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My Perestroika

4.2 out of 5 stars 16 customer reviews

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Editorial Reviews

Product Description

Product Description

This DVD is for home use only and not for use in educational settings.

When the USSR broke apart in 1991, a generation of young people faced a new realm of possibilities. An intimate epic about the extraordinary lives of this last Soviet generation, Robin Hessman's feature documentary debut tells the stories of five Moscow schoolmates who were brought up behind the Iron Curtain, witnessed the joy and confusion of glasnost, and reached adulthood right as the world changed around them. Through candid first-person testimony, revealing footage and vintage home movies, Hessman, who spent many years living in Moscow, reveals a Russia rarely seen on film, where people are frank about their lives and forthcoming about their country. Engaging, funny and positively inspiring, MY PERESTROIKA shows that politics are personal, honesty overshadows ideology and history progresses one day, one life at a time.

This New York Times Critics Pick premiered at Sundance Film Festival2010, and went on to win the Filmmaker Award at Full Frame Film Festival and the Special Jury Award at Silverdocs.

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Childhood nostalgia is universal, even if you were raised under Communist rule. "The sun was brighter, the grass was greener, the sky was bluer, and everything somehow seemed better," reflects one of the subjects in this award-winning documentary, which profiles five ordinary Russian thirtysomethings who came of age during a time of epochal upheaval, the fall of the Soviet Union. American director Robin Hessman, who lived for eight years in Moscow, where she produced the Russian incarnation of Sesame Street, chose her subjects well: married schoolteachers, a single mother (once "the prettiest girl in class"), a successful clothing entrepreneur, and, perhaps most surprising, a former punk rocker. Intimate and candid interviews topple western perceptions of Russians that were reinforced by footage of spectacular rallies in which propaganda-spouting children ("We live in the land of happy childhood") marched in step. These Russians have an equally skewed image of westerners that was shaped by media images of American crime (in America, one offers, "everything is measured in money"). You don't have to be Russian or possess a degree in Russian history to be compelled by My Perestroika. Hopes, dreams, and disillusionment are universal, too. --Donald Liebenson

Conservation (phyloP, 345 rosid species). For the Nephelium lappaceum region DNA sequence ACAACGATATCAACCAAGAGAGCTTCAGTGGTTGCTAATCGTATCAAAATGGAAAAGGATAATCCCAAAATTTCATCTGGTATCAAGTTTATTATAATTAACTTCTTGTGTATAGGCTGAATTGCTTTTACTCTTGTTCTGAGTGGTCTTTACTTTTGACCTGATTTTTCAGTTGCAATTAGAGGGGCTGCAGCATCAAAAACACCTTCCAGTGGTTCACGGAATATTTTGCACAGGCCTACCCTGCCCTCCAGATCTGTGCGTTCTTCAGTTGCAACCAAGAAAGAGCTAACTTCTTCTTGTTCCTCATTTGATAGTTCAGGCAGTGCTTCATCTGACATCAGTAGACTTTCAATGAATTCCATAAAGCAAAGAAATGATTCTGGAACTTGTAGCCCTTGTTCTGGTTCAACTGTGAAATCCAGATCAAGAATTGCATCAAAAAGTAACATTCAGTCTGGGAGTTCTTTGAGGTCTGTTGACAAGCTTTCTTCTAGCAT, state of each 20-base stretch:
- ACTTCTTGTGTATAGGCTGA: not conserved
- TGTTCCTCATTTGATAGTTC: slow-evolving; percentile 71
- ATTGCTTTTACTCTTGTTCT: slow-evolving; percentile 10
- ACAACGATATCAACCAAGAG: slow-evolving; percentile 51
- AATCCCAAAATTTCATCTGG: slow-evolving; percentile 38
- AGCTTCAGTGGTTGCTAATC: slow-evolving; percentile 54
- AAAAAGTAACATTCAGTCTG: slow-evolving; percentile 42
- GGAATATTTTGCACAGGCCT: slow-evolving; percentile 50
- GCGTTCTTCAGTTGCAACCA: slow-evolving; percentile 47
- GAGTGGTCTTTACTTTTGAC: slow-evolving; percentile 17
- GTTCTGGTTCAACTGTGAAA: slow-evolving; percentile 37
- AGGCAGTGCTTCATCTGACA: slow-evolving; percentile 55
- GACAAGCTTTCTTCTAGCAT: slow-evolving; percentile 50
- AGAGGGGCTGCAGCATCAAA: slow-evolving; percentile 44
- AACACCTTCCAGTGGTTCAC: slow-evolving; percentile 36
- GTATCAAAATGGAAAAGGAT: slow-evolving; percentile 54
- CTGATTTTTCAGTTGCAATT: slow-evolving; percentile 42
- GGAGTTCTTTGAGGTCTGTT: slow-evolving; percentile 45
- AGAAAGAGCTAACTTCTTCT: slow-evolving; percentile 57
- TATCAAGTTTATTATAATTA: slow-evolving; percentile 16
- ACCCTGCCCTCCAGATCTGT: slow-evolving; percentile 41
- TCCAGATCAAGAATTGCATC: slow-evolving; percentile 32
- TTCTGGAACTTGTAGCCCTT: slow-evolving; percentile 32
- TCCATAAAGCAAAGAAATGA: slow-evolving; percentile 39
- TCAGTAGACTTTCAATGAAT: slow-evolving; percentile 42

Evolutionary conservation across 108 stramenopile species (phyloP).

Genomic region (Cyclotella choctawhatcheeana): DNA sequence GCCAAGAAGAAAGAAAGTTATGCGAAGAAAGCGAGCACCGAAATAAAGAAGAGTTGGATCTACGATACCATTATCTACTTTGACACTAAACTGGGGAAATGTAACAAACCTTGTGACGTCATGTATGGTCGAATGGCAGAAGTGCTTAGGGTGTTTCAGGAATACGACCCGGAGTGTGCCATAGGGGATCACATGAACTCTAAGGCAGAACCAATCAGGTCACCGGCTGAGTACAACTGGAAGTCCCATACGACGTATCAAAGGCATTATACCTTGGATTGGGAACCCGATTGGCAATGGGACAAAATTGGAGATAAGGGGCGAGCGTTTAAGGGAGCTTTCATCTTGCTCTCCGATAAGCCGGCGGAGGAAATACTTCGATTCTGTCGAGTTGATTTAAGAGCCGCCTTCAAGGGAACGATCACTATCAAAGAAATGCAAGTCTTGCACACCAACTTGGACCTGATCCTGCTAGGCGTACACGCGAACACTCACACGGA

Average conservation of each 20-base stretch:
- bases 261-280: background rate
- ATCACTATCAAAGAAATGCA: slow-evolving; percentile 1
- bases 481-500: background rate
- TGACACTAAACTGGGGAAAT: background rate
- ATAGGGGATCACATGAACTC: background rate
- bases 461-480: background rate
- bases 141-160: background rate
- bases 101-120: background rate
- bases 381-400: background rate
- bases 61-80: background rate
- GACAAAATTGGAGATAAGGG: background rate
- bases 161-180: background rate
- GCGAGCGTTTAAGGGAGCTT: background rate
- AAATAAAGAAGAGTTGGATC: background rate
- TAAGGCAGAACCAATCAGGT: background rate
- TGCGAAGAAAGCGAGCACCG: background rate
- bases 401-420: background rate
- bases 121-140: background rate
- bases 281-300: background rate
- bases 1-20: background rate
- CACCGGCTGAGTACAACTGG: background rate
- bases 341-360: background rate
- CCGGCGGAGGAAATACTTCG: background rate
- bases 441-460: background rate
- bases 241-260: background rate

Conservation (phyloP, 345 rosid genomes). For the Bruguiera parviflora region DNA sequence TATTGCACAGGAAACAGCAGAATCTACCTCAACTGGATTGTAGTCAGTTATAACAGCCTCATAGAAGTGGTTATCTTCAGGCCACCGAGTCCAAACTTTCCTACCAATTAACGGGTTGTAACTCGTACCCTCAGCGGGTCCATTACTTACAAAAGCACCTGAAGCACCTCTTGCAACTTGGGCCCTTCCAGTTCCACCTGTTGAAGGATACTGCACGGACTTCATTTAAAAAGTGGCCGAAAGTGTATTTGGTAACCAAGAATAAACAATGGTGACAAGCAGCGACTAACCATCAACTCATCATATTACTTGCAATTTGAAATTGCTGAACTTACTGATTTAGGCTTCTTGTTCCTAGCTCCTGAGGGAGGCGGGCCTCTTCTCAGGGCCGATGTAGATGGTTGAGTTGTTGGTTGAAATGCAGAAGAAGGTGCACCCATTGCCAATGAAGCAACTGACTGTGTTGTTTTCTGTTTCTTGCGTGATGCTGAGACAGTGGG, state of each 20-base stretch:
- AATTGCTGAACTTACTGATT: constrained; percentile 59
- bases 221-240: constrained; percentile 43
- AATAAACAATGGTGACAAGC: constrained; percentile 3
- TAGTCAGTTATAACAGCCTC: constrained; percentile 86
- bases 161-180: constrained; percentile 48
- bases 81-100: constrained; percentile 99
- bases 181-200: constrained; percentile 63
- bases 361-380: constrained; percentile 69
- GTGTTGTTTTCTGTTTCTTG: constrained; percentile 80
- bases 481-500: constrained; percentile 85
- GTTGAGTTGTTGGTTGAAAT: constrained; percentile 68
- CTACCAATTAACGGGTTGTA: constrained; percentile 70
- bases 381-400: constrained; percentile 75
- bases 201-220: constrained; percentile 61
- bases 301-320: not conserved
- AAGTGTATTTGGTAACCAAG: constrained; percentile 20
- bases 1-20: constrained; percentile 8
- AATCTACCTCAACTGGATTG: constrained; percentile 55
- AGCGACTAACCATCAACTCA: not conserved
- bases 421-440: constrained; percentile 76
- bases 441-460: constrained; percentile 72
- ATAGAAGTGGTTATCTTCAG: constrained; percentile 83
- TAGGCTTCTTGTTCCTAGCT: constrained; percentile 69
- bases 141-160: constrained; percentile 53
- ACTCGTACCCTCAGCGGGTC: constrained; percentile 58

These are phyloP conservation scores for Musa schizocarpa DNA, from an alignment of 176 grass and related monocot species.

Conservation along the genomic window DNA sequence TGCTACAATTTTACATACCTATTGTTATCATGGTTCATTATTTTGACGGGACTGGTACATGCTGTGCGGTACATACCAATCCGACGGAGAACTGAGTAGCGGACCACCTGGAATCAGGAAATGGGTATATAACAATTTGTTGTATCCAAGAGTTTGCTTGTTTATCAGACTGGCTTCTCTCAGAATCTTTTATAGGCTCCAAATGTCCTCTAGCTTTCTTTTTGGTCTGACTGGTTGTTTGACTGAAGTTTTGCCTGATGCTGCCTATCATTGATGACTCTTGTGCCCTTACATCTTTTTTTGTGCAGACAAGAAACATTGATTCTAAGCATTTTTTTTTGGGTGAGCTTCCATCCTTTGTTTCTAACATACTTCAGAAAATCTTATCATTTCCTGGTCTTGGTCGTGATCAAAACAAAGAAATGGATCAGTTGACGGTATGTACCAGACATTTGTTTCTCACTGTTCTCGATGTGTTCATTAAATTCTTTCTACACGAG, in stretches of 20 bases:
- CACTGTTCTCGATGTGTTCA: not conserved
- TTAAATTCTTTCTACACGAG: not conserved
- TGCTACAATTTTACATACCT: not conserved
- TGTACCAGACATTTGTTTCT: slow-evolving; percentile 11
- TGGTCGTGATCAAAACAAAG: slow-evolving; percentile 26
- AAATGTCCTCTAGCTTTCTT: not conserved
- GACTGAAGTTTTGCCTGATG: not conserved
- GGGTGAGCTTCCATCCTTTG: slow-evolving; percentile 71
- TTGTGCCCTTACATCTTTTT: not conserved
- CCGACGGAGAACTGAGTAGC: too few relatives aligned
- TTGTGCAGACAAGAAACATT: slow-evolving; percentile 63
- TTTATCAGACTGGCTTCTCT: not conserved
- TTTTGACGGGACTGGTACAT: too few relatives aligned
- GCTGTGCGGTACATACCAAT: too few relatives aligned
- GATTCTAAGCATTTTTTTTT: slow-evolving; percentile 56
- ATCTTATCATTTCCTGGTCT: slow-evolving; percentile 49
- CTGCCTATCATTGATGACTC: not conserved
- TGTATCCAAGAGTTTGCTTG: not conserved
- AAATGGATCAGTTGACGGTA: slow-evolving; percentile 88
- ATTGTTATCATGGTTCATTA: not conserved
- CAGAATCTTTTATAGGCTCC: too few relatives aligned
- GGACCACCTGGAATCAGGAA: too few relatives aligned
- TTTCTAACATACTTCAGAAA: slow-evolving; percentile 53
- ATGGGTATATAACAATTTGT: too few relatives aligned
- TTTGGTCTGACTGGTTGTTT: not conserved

Product Details

  • Actors: Various
  • Directors: Robin Hessman
  • Format: Color, NTSC
  • Language: English
  • Region: All Regions
  • Number of discs: 1
  • Rated:
    NR
    Not Rated
  • Studio: Docurama
  • DVD Release Date: May 15, 2012
  • Run Time: 87 minutes
  • Average Customer Review: 4.2 out of 5 stars  See all reviews (16 customer reviews)
  • ASIN: B006QVRX52
  • Amazon Best Sellers Rank: #81,178 in Movies & TV (See Top 100 in Movies & TV)

Customer Reviews

Top Customer Reviews

Format: DVD Verified Purchase
I'm a naturalized American who grew up in Russia. I'm delighted that this film is available to enjoy for Americans interested in Russia and the history of the Soviet Union. It's also could be interesting for Russians themselves. The film has flair and many insights and is definitely worth watching. I do have some qualms. Towards the end I felt the film was losing its message and was beginning to pander to the U.S. stereotypes of Russia: the church, the elections, nationalism, Putin, etc.

a] My first qualm is this: Ms. Robin Hessman -- obviously a very talented director -- doesn't challenge her Russians. She chose to be outside the film. She is an invisible presence -- only a camera. We only see and hear the Muscovites who appear to be rambling on and on and on. Ergo, when the characters say something silly or illogical there is no one to push back and ask probing questions.

b] I was struck by excessive self-pitying of my former compatriots. The position in a nutshell is this: "When we were young we believed the official ideology. Alas, this ideology was dumb. Today we struggle with the lack of ideals." For me, it's hard to take it seriously. The majority of Russians knew that the official ideology was a load of garbage, but we were willing to put up with it. This is because like so often in Russia the alternative is anarchy -- a kind of Hobbesian "state of nature". This is precisely what happened in Russia after 1991. Here are the keys to understanding of almost universal deep dislike of Gorbachev by the ordinary Russians: he unleashed the forces of chaos he couldn't control.